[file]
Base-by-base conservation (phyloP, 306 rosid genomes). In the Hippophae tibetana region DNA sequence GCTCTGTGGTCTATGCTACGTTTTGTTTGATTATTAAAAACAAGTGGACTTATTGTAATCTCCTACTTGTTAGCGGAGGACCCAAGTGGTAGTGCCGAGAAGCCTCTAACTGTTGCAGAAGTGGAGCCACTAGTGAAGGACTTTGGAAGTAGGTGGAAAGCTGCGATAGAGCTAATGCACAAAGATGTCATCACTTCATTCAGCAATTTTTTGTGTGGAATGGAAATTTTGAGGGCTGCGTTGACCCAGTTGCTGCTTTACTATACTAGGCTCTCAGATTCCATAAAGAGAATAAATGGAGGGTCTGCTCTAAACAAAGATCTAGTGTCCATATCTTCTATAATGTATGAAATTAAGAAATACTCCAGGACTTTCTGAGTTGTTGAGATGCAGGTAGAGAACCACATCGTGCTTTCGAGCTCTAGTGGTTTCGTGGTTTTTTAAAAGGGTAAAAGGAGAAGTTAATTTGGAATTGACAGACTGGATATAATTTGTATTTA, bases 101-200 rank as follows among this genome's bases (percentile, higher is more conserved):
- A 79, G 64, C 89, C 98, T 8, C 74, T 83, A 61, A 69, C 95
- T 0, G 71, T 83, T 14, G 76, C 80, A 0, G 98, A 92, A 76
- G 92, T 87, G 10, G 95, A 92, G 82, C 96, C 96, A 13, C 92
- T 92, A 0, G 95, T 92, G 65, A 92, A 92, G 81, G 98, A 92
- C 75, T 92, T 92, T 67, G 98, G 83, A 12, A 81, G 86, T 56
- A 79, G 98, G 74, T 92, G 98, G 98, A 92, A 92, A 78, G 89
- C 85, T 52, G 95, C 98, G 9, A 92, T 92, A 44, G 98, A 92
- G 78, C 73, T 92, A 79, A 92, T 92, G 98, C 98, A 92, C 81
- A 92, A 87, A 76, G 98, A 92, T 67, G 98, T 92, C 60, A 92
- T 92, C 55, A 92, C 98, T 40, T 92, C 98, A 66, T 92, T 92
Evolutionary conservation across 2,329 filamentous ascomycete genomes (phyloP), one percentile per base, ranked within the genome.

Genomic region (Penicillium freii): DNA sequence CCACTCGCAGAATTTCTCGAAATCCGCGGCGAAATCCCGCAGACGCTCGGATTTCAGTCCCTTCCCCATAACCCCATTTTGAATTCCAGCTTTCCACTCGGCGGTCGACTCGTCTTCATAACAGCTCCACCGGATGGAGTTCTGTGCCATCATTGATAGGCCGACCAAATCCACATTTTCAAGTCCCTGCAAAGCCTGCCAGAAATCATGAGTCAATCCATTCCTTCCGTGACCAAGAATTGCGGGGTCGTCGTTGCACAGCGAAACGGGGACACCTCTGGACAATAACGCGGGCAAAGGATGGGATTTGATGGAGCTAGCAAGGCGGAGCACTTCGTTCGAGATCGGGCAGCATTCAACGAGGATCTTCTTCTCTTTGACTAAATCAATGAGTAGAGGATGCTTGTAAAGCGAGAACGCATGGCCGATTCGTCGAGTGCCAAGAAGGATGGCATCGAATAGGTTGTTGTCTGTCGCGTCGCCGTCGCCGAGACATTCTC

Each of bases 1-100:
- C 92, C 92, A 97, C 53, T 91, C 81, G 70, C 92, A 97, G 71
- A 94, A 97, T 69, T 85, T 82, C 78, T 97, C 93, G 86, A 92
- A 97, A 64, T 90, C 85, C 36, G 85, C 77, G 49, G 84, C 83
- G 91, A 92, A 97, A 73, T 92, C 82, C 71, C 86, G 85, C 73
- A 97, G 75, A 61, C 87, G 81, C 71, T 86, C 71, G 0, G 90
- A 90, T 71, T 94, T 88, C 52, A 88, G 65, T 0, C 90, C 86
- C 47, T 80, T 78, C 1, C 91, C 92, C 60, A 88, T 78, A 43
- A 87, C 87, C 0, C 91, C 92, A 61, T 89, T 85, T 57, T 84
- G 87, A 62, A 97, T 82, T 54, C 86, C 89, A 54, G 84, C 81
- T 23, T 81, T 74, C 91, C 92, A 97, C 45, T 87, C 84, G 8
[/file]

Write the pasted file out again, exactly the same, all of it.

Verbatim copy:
Base-by-base conservation (phyloP, 306 rosid genomes). In the Hippophae tibetana region DNA sequence GCTCTGTGGTCTATGCTACGTTTTGTTTGATTATTAAAAACAAGTGGACTTATTGTAATCTCCTACTTGTTAGCGGAGGACCCAAGTGGTAGTGCCGAGAAGCCTCTAACTGTTGCAGAAGTGGAGCCACTAGTGAAGGACTTTGGAAGTAGGTGGAAAGCTGCGATAGAGCTAATGCACAAAGATGTCATCACTTCATTCAGCAATTTTTTGTGTGGAATGGAAATTTTGAGGGCTGCGTTGACCCAGTTGCTGCTTTACTATACTAGGCTCTCAGATTCCATAAAGAGAATAAATGGAGGGTCTGCTCTAAACAAAGATCTAGTGTCCATATCTTCTATAATGTATGAAATTAAGAAATACTCCAGGACTTTCTGAGTTGTTGAGATGCAGGTAGAGAACCACATCGTGCTTTCGAGCTCTAGTGGTTTCGTGGTTTTTTAAAAGGGTAAAAGGAGAAGTTAATTTGGAATTGACAGACTGGATATAATTTGTATTTA, bases 101-200 rank as follows among this genome's bases (percentile, higher is more conserved):
- A 79, G 64, C 89, C 98, T 8, C 74, T 83, A 61, A 69, C 95
- T 0, G 71, T 83, T 14, G 76, C 80, A 0, G 98, A 92, A 76
- G 92, T 87, G 10, G 95, A 92, G 82, C 96, C 96, A 13, C 92
- T 92, A 0, G 95, T 92, G 65, A 92, A 92, G 81, G 98, A 92
- C 75, T 92, T 92, T 67, G 98, G 83, A 12, A 81, G 86, T 56
- A 79, G 98, G 74, T 92, G 98, G 98, A 92, A 92, A 78, G 89
- C 85, T 52, G 95, C 98, G 9, A 92, T 92, A 44, G 98, A 92
- G 78, C 73, T 92, A 79, A 92, T 92, G 98, C 98, A 92, C 81
- A 92, A 87, A 76, G 98, A 92, T 67, G 98, T 92, C 60, A 92
- T 92, C 55, A 92, C 98, T 40, T 92, C 98, A 66, T 92, T 92
Evolutionary conservation across 2,329 filamentous ascomycete genomes (phyloP), one percentile per base, ranked within the genome.

Genomic region (Penicillium freii): DNA sequence CCACTCGCAGAATTTCTCGAAATCCGCGGCGAAATCCCGCAGACGCTCGGATTTCAGTCCCTTCCCCATAACCCCATTTTGAATTCCAGCTTTCCACTCGGCGGTCGACTCGTCTTCATAACAGCTCCACCGGATGGAGTTCTGTGCCATCATTGATAGGCCGACCAAATCCACATTTTCAAGTCCCTGCAAAGCCTGCCAGAAATCATGAGTCAATCCATTCCTTCCGTGACCAAGAATTGCGGGGTCGTCGTTGCACAGCGAAACGGGGACACCTCTGGACAATAACGCGGGCAAAGGATGGGATTTGATGGAGCTAGCAAGGCGGAGCACTTCGTTCGAGATCGGGCAGCATTCAACGAGGATCTTCTTCTCTTTGACTAAATCAATGAGTAGAGGATGCTTGTAAAGCGAGAACGCATGGCCGATTCGTCGAGTGCCAAGAAGGATGGCATCGAATAGGTTGTTGTCTGTCGCGTCGCCGTCGCCGAGACATTCTC

Each of bases 1-100:
- C 92, C 92, A 97, C 53, T 91, C 81, G 70, C 92, A 97, G 71
- A 94, A 97, T 69, T 85, T 82, C 78, T 97, C 93, G 86, A 92
- A 97, A 64, T 90, C 85, C 36, G 85, C 77, G 49, G 84, C 83
- G 91, A 92, A 97, A 73, T 92, C 82, C 71, C 86, G 85, C 73
- A 97, G 75, A 61, C 87, G 81, C 71, T 86, C 71, G 0, G 90
- A 90, T 71, T 94, T 88, C 52, A 88, G 65, T 0, C 90, C 86
- C 47, T 80, T 78, C 1, C 91, C 92, C 60, A 88, T 78, A 43
- A 87, C 87, C 0, C 91, C 92, A 61, T 89, T 85, T 57, T 84
- G 87, A 62, A 97, T 82, T 54, C 86, C 89, A 54, G 84, C 81
- T 23, T 81, T 74, C 91, C 92, A 97, C 45, T 87, C 84, G 8